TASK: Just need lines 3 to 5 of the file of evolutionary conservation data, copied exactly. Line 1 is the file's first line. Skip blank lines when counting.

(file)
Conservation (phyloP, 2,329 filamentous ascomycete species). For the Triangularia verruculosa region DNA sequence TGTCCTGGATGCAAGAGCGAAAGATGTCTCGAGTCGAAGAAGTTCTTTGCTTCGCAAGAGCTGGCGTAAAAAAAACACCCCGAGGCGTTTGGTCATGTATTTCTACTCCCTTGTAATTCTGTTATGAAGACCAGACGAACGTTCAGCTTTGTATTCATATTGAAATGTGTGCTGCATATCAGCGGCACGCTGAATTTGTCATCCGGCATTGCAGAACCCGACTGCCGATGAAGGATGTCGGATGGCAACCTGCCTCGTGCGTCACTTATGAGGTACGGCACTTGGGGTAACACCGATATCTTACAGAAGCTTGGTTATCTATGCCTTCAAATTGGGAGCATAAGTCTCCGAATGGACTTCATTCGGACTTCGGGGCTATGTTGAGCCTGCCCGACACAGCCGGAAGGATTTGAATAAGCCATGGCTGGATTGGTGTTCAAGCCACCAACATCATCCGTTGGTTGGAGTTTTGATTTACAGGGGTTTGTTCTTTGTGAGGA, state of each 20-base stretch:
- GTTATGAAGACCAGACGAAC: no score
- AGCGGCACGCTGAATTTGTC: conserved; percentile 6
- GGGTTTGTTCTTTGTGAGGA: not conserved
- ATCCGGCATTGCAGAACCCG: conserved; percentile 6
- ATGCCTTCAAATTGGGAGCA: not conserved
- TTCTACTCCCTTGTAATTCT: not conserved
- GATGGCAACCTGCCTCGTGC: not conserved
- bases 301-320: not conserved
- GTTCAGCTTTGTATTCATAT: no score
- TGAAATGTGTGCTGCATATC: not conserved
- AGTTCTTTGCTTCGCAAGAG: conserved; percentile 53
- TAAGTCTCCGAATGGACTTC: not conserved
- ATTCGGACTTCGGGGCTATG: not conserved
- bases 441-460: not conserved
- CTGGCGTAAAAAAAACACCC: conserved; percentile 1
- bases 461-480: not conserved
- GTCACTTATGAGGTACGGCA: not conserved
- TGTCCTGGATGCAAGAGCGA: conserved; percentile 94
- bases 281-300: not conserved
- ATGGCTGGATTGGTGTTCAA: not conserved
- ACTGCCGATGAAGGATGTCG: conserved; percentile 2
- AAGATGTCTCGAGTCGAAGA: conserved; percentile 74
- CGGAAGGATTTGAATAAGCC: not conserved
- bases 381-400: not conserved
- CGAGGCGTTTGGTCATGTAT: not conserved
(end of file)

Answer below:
- AGCGGCACGCTGAATTTGTC: conserved; percentile 6
- GGGTTTGTTCTTTGTGAGGA: not conserved
- ATCCGGCATTGCAGAACCCG: conserved; percentile 6